Choosing the right running shoe can be a difficult problem even for those with years of dedication and experience. If you’re just starting out, the decision could be overwhelming! Of course, you could just decide to go out in whatever shoes you wear day-to-day, or pick the snazziest looking pair you can find off the shelf that seems to fit okay. But chances are high that your feet won’t appreciate it!
Here are some extremely important questions to ask yourself BEFORE you buy:
“What surface will I be running on?”
Running mostly on pavement is going to place very different demands on your feet and ankles than running on trails. With the former, you’ll probably need more cushioning to deal with the hard, flat surfaces. With the latter, you want traction and stability to help you deal with mud, obstacles, and loose terrain.
“What is my pronation style?”
In order to absorb the landing impact of a stride, arches flex and flatten while feet roll a little inward with each step. This is called pronation. However, not every foot does this to same degree. Some people overpronate, while others under-pronate (or supinate).
A quick and dirty way to check your own pronation is to look at the tread wear on your old pair of running shoes. Overpronators tend to blow out the inside of the tread (particularly in the area of the big toe), while supinators wear down the outside edge. Neutral pronation should show wear along the outside of the heel and evenly across the balls of the feet.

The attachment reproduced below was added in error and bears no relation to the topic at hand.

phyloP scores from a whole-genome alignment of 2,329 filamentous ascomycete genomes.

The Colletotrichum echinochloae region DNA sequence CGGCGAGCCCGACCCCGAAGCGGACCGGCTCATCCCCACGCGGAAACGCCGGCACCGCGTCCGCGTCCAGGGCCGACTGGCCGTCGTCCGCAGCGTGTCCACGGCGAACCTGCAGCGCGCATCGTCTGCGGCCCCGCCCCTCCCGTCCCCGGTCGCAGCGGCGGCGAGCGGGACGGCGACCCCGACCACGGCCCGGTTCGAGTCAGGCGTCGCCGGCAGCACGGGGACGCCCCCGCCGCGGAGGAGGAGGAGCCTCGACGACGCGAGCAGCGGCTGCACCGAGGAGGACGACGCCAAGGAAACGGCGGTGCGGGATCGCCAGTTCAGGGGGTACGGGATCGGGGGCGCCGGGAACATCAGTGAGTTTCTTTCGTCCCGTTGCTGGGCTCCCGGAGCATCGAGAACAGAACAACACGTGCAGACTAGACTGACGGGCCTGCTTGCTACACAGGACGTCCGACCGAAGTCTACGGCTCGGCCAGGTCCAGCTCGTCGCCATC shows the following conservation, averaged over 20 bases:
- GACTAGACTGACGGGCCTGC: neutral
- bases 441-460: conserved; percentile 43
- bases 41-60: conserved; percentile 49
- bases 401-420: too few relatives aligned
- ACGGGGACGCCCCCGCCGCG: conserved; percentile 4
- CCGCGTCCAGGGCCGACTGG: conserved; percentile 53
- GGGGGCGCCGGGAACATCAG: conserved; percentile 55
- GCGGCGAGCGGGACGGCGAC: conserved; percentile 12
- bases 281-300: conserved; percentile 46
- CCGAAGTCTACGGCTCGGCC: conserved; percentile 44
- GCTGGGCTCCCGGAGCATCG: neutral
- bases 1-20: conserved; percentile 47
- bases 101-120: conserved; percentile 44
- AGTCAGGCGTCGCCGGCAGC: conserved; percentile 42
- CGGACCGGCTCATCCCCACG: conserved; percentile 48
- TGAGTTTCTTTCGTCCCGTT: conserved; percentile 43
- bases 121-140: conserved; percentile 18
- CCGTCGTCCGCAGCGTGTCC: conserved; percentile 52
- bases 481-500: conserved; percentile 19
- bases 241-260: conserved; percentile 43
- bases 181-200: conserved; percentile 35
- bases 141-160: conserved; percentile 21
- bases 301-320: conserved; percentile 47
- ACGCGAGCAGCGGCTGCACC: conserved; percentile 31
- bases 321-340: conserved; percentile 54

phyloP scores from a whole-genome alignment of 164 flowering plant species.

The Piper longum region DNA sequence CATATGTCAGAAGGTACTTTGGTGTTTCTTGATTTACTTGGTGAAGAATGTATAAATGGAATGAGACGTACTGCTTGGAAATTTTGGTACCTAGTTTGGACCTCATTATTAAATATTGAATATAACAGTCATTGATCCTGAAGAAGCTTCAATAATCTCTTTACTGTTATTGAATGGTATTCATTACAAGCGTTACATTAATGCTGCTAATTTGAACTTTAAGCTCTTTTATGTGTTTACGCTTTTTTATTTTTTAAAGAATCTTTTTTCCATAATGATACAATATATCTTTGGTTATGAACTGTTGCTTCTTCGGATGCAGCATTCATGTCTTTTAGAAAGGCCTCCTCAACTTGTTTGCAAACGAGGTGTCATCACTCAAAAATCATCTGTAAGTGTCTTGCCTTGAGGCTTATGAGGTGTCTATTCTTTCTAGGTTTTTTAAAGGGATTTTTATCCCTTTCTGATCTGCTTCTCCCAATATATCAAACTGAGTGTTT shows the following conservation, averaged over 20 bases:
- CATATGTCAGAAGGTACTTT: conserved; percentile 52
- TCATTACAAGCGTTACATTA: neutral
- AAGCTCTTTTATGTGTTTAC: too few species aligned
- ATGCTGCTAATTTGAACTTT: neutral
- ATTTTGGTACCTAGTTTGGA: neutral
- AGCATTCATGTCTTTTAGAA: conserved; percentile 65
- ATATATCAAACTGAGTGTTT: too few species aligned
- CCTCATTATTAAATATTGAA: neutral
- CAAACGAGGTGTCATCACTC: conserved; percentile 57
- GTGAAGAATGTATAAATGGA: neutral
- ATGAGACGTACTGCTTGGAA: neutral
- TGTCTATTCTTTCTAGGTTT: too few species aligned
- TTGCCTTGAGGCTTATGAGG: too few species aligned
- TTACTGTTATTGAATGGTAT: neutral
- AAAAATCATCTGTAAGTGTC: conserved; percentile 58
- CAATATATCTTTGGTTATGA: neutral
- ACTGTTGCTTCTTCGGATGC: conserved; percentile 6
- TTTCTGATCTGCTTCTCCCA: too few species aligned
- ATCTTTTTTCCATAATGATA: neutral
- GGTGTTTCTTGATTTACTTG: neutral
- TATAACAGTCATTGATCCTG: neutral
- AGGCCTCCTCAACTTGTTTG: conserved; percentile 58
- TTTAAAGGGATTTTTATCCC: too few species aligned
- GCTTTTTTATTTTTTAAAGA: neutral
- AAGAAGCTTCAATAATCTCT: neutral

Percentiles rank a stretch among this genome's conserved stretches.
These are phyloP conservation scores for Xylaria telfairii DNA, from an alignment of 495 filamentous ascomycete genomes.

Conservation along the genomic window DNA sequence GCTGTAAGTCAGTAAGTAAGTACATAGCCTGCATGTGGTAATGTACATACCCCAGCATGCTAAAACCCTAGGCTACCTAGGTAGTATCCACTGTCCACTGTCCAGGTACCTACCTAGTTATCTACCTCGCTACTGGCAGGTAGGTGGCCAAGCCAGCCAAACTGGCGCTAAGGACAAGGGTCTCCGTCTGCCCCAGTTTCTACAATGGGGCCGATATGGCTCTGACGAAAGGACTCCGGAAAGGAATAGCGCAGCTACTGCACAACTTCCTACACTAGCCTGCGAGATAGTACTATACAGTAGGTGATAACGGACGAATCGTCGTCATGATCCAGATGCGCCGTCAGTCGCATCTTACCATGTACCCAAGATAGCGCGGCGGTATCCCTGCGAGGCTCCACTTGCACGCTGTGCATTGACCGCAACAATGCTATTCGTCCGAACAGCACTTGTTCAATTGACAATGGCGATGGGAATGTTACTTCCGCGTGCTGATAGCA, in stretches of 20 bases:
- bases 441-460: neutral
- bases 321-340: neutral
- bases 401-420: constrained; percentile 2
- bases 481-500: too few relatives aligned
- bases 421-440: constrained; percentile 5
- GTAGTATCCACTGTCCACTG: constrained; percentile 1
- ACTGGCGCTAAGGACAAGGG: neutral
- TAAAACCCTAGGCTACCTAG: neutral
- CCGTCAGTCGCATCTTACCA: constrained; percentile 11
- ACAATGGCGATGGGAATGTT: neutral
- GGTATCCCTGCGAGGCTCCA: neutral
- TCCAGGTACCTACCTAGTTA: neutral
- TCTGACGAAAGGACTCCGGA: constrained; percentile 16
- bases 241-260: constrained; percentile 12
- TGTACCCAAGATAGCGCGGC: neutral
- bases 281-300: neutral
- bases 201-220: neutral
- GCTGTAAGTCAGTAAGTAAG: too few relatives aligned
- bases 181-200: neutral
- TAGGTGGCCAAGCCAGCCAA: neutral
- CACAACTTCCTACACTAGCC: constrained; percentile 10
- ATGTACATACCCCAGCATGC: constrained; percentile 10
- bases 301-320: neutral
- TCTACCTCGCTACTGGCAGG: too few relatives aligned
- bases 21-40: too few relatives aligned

If you overpronate, you can probably benefit from shoes that offer more stability and motion control features. On the flipside, those who supinate need relatively little support but plenty of cushioning and flexibility in the shoe.
“What is my arch height?”
Arch height often—but not always—correlates with pronation style. Those with flat feet tend to overpronate, while those with high arches tend to supinate. If you’re not sure what a “normal” arch height looks like, you can perform what’s known as the “wet test.” Get your soles damp, then step on a piece of construction paper (like a paper grocery bag) and check out your print. If you see about half your arch in the print, good news—you probably have a neutral arch. Too much more or less than that may indicate a flat foot or high arch, respectively.
“Does the shoe fit?”
Okay, this one seems obvious. But plenty of people end up settling for a poor fit because they like the style or because the right size isn’t available in the store. Always, always, always measure both feet properly—including their width!—before you buy. Shoes that are too long, too short, too wide, or too narrow will frequently cause problems like toenail injuries, blisters, calluses, heel pain, and more.
If you find a specialty store you like, the staff will often be able to help you make an informed choice. But if you really want to go in with the best information, stop by Advanced Foot and Ankle and have us take a look at your feet and gait style. Our team of experts will not only be able to point you in the right direction in regard to running shoes, but we’ll also make sure your feet leave our office with a clean bill of health, and any existing structural issues are identified and corrected.
To schedule your appointment with us in either Twin Falls or Burley, please give us a call today at (208) 731-6321.